A competitive soccer team made up mostly of newcomers to Canada is worried about having to fold before the spring season even gets underway.

The Wasps Football Club is made up of players from Africa, South America, Europe and Winnipeg. They come from different cultures and countries, but all share a love for soccer.

“You can see everyone is like one spirit, one heart and when you are here you are home," said Hubert Akilimali, 34, originally from Congo.

The team was formed out of an idea that originally came from Jean-Baptiste Ajua, a talented University of Manitoba runner who came to Canada from Rwanda.

In 2016, the 22-year-old drowned at Birds Hill Provincial Park. He never saw the team come together, so his friends decided to make the team a reality anyway.

“JB would be like so happy right now. I could feel his energy. This is totally his dream. This is his world. We're living it for him,” said Mario Pereira, whose parents immigrated to Canada from Portugal in the 1970s and plays with the Wasps F.C."

This will be the Wasps F.C. second season. Last year the team placed second in Manitoba’s second highest soccer division.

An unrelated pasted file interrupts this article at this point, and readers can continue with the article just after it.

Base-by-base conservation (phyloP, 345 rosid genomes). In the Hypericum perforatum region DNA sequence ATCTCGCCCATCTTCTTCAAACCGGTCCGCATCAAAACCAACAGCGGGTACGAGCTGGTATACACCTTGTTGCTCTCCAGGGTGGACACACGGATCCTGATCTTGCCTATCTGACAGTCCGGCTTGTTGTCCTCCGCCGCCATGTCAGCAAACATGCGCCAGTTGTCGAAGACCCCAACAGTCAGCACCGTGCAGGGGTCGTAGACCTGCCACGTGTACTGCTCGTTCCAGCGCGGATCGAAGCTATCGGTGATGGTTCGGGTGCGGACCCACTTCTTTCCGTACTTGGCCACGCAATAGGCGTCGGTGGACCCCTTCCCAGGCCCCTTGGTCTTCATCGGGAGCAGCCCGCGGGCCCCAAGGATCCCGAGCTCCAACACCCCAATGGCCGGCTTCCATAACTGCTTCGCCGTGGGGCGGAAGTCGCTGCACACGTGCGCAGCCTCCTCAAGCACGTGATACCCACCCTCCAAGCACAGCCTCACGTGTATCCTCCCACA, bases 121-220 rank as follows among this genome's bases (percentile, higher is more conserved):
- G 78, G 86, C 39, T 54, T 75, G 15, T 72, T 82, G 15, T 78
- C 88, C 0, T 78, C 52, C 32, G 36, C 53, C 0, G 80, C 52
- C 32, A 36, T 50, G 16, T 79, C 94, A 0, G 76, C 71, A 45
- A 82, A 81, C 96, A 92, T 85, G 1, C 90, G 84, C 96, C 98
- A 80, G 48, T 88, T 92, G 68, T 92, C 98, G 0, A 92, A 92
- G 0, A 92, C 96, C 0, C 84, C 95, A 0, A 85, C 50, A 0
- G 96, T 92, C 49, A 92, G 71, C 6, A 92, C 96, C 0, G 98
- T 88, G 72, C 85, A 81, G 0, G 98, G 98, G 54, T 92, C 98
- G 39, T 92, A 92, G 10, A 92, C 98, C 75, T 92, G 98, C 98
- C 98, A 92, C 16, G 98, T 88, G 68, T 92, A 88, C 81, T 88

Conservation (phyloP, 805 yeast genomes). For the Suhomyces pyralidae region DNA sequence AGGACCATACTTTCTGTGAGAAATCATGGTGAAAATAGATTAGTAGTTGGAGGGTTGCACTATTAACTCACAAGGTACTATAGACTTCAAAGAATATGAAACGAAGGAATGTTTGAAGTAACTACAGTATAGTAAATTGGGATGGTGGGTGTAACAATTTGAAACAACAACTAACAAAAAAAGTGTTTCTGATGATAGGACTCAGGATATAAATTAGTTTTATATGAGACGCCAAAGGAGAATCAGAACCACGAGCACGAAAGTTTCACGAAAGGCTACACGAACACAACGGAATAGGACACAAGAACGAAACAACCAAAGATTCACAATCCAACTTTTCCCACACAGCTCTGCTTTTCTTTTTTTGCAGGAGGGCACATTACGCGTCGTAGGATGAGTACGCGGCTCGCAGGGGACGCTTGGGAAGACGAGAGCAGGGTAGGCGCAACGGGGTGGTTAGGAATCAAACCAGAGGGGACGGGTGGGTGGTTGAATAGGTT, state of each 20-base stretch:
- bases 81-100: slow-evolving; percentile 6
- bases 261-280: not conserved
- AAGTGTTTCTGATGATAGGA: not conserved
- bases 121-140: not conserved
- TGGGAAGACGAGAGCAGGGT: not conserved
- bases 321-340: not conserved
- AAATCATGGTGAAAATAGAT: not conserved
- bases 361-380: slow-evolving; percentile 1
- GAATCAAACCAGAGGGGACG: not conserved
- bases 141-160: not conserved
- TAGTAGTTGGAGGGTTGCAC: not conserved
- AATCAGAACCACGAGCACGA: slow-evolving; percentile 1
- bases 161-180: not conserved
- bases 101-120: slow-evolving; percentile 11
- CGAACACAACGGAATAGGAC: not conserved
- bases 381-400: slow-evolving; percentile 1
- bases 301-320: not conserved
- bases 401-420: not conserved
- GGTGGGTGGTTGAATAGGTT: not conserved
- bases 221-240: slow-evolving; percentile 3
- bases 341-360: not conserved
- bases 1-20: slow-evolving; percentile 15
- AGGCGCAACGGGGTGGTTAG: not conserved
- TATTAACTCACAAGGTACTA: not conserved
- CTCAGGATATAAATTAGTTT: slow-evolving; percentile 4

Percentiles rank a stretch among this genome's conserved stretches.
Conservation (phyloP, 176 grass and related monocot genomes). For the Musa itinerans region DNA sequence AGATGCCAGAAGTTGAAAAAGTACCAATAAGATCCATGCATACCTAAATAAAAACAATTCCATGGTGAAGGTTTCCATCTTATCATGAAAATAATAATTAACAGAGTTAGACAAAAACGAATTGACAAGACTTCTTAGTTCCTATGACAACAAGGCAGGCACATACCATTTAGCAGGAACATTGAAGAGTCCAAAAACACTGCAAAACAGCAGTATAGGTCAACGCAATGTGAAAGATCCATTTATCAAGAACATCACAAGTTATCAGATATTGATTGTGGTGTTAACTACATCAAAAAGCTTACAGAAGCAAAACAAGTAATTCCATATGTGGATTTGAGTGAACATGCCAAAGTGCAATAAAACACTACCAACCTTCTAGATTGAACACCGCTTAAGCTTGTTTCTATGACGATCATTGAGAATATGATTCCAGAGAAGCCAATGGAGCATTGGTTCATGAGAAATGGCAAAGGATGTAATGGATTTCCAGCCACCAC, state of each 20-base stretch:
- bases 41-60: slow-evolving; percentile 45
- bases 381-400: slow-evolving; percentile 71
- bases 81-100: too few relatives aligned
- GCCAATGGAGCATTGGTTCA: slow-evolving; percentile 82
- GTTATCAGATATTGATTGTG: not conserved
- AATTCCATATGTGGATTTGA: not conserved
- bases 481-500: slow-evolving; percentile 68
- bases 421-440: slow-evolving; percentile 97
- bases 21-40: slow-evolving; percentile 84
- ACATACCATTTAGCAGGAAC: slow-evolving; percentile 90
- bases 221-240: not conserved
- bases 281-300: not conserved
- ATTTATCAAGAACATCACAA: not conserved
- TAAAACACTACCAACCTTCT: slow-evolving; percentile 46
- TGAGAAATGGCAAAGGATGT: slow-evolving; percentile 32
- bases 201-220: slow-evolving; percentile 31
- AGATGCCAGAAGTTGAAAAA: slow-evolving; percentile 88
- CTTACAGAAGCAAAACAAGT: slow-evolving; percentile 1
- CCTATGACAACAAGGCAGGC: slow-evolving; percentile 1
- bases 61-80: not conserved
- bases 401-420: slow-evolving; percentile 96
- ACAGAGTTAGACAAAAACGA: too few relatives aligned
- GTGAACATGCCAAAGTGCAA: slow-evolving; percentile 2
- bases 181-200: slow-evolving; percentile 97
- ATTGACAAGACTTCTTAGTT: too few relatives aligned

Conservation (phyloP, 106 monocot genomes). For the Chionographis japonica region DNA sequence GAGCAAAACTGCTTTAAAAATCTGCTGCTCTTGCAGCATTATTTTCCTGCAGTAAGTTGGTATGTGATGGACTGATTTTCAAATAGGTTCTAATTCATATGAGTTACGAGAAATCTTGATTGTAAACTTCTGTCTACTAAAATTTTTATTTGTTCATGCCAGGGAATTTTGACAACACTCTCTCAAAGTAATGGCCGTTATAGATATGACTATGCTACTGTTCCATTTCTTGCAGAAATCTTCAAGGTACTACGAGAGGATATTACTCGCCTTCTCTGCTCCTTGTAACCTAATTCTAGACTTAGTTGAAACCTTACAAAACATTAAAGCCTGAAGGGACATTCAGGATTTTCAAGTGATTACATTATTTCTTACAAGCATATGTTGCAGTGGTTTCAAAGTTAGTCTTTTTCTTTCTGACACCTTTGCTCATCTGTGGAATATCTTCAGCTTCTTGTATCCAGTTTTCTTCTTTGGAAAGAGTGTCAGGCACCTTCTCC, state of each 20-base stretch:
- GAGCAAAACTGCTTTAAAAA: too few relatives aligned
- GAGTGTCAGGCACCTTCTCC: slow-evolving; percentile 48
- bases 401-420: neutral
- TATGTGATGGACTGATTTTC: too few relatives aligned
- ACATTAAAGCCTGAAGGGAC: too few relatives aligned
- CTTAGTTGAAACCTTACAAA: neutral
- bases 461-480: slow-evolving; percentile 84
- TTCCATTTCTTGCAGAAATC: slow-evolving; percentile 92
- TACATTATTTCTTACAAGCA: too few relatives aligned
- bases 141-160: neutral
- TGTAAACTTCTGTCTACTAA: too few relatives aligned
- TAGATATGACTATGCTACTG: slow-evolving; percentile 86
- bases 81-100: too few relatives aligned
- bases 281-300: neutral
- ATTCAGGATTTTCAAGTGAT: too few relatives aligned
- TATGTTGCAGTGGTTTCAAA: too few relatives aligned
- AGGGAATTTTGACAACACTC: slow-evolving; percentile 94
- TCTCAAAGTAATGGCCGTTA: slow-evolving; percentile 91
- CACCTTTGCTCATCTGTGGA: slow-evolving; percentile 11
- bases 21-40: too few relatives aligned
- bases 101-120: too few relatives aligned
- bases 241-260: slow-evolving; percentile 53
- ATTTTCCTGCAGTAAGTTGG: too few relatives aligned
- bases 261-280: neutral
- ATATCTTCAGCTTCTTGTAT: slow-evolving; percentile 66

But skill and strong bonds have also led to struggling times.

The team has about 20 players. It includes refugees, students and fathers, many of whom are trying come up with the fees to play with the Wasps F.C..

“We’ve got guys doing two, three jobs,” said Patrick Nahayo, 35, from Rwanda.

“If we don’t meet the payments, they might not take us,” he said. “They might have to make another team.”

The Wasps F.C. said it costs them close to $4,500 to play in the Manitoba Major Soccer League, about $250 per player. The money is due at the end of the month.

Add in costs to rent space for practice, cleats, jerseys, and finding the funds is a challenge. The team doesn't want to fold.

“It would be very devastating,” said Pereira, adding that there are many team members who “would have nowhere to go, nowhere to train, and we make that a home for them.”

The Wasps F.C. is hopeful. It has been fundraising and looking for sponsors to solve their financial problems. The meaning behind the team name, said Pereira, is “small with a big fight.”

Players said their love of the game may not be enough to keep them together. They don’t want to break-up, and they're ready to compete.

The Manitoba Soccer Association said Monday it has no comment on the team's financial issues.

The Wasps F.C. said the next round of fees is due April 28.

The team's first game is scheduled to take place in mid-May.